One of the great lessons of the Spiritual Exercises of St. Ignatius of Loyola is that we must recognize just how small and sinful we are before we can appreciate how great our Lord is. Given that, it is rather awkward to be featured in a magazine that is read by thousands of men who are far smarter and far more successful than I. Even more awkward is presuming that I actually have something of value to share regarding my experience with the Exercises. However, as a Man for Others, I’m compelled to respond favorably when asked for assistance.
Prior to 2012, participating in the Exercises was a rather unrealistic dream. I was a husband, father, lawyer, and banking executive. There was no way that I could be completely out of touch for 30 days. However, in August, 2012, about six months after my wife passed away, I discovered that a nearby parish was offering a “19th Annotation” version of the Exercises commonly referred to as “Spiritual Exercises in Everyday Life.” For those Jesuits and others who have participated in a 30-day retreat, this version of the Exercises might be also called “Exercises Light,” but the weekly format was the best that I could hope for given my work schedule. I simply prayed that I would derive some value from this attempt at deepening my spirituality. Little did I know that this spiritual journey would radically change my life.
In the opening stages of the Exercises, I was captivated by the notion that all sin, even sin that is theoretically “private,” has a social consequence. I had always regarded myself as a “good” husband, father, son, friend, and overall Catholic. Yet, I was challenged to examine my life far more critically and objectively than ever before. This culminated in a “General Confession” during which I was required to re-confess (or to confess for the first time) every sin that I could recall since I achieved the age of reason in 1966. Suffice it to say, examining more than 45 years of my life was a daunting, depressing, and disappointing task. I wasn’t very happy with my many faults and flaws. I was especially unhappy with having to read a list of these sins during the sacrament of Confession. Yet, giving St. Ignatius his due, the end result of the process was that, for the first time, I was completely free to become the man that God intended me to be.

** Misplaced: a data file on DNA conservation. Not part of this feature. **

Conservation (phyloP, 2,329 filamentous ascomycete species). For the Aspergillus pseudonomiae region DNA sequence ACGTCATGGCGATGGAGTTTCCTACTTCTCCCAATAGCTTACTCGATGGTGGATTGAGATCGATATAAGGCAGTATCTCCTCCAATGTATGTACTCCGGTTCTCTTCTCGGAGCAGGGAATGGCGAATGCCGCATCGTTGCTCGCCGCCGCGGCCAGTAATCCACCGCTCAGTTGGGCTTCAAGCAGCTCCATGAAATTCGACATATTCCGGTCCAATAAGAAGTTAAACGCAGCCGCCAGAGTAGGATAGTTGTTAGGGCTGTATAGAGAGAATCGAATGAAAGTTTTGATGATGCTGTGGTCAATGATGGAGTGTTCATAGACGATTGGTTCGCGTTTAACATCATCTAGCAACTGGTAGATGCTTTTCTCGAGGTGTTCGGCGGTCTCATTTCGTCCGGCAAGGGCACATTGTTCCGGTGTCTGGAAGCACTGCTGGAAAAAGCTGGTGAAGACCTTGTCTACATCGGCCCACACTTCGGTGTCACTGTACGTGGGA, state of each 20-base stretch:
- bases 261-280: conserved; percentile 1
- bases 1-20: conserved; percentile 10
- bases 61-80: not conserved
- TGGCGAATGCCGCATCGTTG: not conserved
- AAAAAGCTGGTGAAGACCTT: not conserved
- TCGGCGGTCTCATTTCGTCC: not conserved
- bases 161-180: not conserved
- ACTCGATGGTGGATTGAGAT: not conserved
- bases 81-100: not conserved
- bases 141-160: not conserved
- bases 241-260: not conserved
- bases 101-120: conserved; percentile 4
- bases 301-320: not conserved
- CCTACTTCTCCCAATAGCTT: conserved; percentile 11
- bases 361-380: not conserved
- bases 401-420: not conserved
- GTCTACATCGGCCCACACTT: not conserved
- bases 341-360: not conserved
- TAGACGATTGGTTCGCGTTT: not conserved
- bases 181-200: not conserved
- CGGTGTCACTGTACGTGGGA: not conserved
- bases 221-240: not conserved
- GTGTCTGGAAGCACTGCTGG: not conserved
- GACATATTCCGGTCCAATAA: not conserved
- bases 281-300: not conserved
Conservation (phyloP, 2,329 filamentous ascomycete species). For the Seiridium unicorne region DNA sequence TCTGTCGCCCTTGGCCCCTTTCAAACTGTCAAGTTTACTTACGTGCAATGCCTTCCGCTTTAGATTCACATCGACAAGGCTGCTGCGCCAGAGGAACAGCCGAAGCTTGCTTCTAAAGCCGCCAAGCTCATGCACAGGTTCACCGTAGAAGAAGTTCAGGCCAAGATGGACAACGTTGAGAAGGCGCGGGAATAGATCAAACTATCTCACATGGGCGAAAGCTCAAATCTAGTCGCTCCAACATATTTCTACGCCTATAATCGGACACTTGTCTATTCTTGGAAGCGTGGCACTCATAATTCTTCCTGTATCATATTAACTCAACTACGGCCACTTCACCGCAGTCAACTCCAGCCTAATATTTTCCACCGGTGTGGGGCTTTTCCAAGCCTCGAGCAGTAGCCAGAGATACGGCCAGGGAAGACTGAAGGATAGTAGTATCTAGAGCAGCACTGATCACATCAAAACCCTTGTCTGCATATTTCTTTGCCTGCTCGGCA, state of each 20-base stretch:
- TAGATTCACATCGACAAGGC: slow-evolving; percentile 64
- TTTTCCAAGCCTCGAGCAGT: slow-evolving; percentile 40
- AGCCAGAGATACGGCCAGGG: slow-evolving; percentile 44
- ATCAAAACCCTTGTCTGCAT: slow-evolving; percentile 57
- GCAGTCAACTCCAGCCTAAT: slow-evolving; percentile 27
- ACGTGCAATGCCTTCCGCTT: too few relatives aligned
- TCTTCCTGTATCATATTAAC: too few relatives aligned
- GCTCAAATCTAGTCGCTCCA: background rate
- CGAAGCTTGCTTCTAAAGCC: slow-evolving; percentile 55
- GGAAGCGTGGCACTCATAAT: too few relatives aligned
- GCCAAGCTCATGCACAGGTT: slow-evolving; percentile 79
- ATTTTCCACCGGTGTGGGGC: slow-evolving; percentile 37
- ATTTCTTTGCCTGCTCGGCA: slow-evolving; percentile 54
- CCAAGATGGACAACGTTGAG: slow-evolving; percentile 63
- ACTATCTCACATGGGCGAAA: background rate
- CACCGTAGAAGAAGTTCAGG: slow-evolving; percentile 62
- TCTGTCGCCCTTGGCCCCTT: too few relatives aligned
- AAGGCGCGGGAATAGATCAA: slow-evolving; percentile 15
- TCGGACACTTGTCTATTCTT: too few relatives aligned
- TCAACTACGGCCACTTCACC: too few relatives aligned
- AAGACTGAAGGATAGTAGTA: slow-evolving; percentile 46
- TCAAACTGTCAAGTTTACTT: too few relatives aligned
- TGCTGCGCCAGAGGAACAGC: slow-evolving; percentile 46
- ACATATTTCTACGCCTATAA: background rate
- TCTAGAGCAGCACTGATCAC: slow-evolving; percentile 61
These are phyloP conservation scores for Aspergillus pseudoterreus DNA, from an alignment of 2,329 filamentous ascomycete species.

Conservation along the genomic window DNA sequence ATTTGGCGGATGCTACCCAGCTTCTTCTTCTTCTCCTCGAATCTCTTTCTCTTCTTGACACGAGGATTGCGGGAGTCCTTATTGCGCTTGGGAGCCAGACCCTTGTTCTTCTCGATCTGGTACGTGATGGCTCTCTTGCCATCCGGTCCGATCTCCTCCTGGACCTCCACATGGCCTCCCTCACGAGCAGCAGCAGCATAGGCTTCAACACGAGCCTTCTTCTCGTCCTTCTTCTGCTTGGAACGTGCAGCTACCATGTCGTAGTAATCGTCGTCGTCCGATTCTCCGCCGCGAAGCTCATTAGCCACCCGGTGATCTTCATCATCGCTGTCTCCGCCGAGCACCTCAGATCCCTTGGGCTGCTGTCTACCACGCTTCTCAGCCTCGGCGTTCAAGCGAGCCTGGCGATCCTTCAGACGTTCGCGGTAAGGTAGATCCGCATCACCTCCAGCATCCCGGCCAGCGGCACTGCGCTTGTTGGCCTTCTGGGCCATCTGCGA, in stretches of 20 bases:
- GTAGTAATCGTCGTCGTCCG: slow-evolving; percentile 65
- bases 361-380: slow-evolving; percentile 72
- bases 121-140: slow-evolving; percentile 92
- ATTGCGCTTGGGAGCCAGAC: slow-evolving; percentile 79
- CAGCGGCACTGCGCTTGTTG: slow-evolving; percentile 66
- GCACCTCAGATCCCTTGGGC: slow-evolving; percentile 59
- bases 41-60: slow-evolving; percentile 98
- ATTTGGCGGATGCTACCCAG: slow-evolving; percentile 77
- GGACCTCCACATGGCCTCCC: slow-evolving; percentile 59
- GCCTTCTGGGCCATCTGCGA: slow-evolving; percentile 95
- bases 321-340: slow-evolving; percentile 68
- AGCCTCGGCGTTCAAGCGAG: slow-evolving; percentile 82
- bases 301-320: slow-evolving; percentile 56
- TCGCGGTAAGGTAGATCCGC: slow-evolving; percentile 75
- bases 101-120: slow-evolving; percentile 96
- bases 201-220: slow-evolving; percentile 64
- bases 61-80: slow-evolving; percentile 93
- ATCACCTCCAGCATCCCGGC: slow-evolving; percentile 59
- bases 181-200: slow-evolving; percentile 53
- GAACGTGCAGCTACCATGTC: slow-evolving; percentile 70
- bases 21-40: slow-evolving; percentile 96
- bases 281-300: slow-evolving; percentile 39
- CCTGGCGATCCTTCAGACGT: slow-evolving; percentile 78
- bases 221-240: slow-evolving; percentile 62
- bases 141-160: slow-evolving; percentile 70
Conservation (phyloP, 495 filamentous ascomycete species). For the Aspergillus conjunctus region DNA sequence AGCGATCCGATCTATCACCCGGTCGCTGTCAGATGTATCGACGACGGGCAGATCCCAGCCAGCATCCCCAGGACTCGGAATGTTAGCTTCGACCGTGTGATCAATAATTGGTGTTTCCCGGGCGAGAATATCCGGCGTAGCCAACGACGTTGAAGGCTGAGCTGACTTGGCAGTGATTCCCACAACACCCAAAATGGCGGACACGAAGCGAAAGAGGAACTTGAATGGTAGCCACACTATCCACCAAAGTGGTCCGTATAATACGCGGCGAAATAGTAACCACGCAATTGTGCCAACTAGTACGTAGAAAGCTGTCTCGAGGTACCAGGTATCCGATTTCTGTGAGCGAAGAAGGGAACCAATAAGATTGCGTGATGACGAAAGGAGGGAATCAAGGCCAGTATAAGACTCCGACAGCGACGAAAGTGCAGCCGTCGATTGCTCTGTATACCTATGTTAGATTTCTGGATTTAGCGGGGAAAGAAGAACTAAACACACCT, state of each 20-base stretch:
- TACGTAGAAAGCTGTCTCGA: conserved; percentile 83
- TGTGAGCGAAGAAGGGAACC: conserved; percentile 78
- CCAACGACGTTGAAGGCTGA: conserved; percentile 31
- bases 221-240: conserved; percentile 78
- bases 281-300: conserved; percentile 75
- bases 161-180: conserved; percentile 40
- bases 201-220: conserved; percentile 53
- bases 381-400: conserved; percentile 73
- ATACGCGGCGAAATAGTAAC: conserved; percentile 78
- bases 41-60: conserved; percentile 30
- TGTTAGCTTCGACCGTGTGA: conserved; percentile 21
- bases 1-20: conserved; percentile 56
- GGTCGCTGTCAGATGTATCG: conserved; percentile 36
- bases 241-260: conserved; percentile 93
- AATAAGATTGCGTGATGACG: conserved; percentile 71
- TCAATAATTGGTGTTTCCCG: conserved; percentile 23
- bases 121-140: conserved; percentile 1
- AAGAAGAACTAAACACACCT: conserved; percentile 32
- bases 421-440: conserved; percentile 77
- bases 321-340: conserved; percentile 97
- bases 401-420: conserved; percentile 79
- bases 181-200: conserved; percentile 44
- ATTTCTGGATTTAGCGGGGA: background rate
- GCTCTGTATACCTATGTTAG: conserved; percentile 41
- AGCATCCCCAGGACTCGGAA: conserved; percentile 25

So, when the topic in a later week was the “Call of the King,” I was astounded by the impact that it had on me. My mind was continually drawn to the concept that I was being called to be a priest. In other words, I sensed that my King needed me and I was being asked to respond. Of course, I thought the whole notion was completely ridiculous. After all, I was 53 years old; I was not in the least “holy enough” to presume to be a priest; I had an amazing son, a fine career, and, notwithstanding the absence of my wife (who I was certain was with God for eternity), a very blessed life. There was no possible way that the King was calling me. It had to be a spammer or a wrong number. Nonetheless, the nagging call persisted.
When I completed the Exercises in early November, I felt spiritually renewed. But, I also felt that I could really benefit from going through them again to see if I might learn even more. To be honest, I was also really struck by the priest who led the Exercises. He was a very holy, very down to earth guy from New York who was truly inspiring. So, I signed up again.
My second time through, I was able to go much deeper and to understand things at a more profound level. I didn’t need to make another General Confession, but I certainly remembered how it felt the first time. There was only one problem: The call of the King was louder and more persistent than before. Because I was having a very hard time ignoring that call, I thought that I should speak with the leader of the Exercises (my New York priest “friend”) who I was certain would tell me that I was clearly out of my mind and that I should dismiss such a crazy notion. I think that’s all it would have taken to send me on my way without giving the priesthood another thought. Imagine my surprise when I explained my situation to him and he very enthusiastically said, “You need to pursue that.” When I emphatically said, “But, Father, I’m 53 years old.” He responded, “God knows how old you are. You should pursue this.” My journey to priesthood began the very next day. Did I mention that he was inspirational?
Suffice it to say that the Exercises opened my heart and mind to a truly radical change in my life. They helped me to hear God’s call and to respond to it. They helped me through my long discernment and formation process and they continue to be a powerful influence in my life as a priest. In fact, my devotion to Ignatian Spirituality (as a result of the Exercises) often prompts people ask me if I am a Jesuit priest. For me, that is the highest compliment that anyone could ever pay me.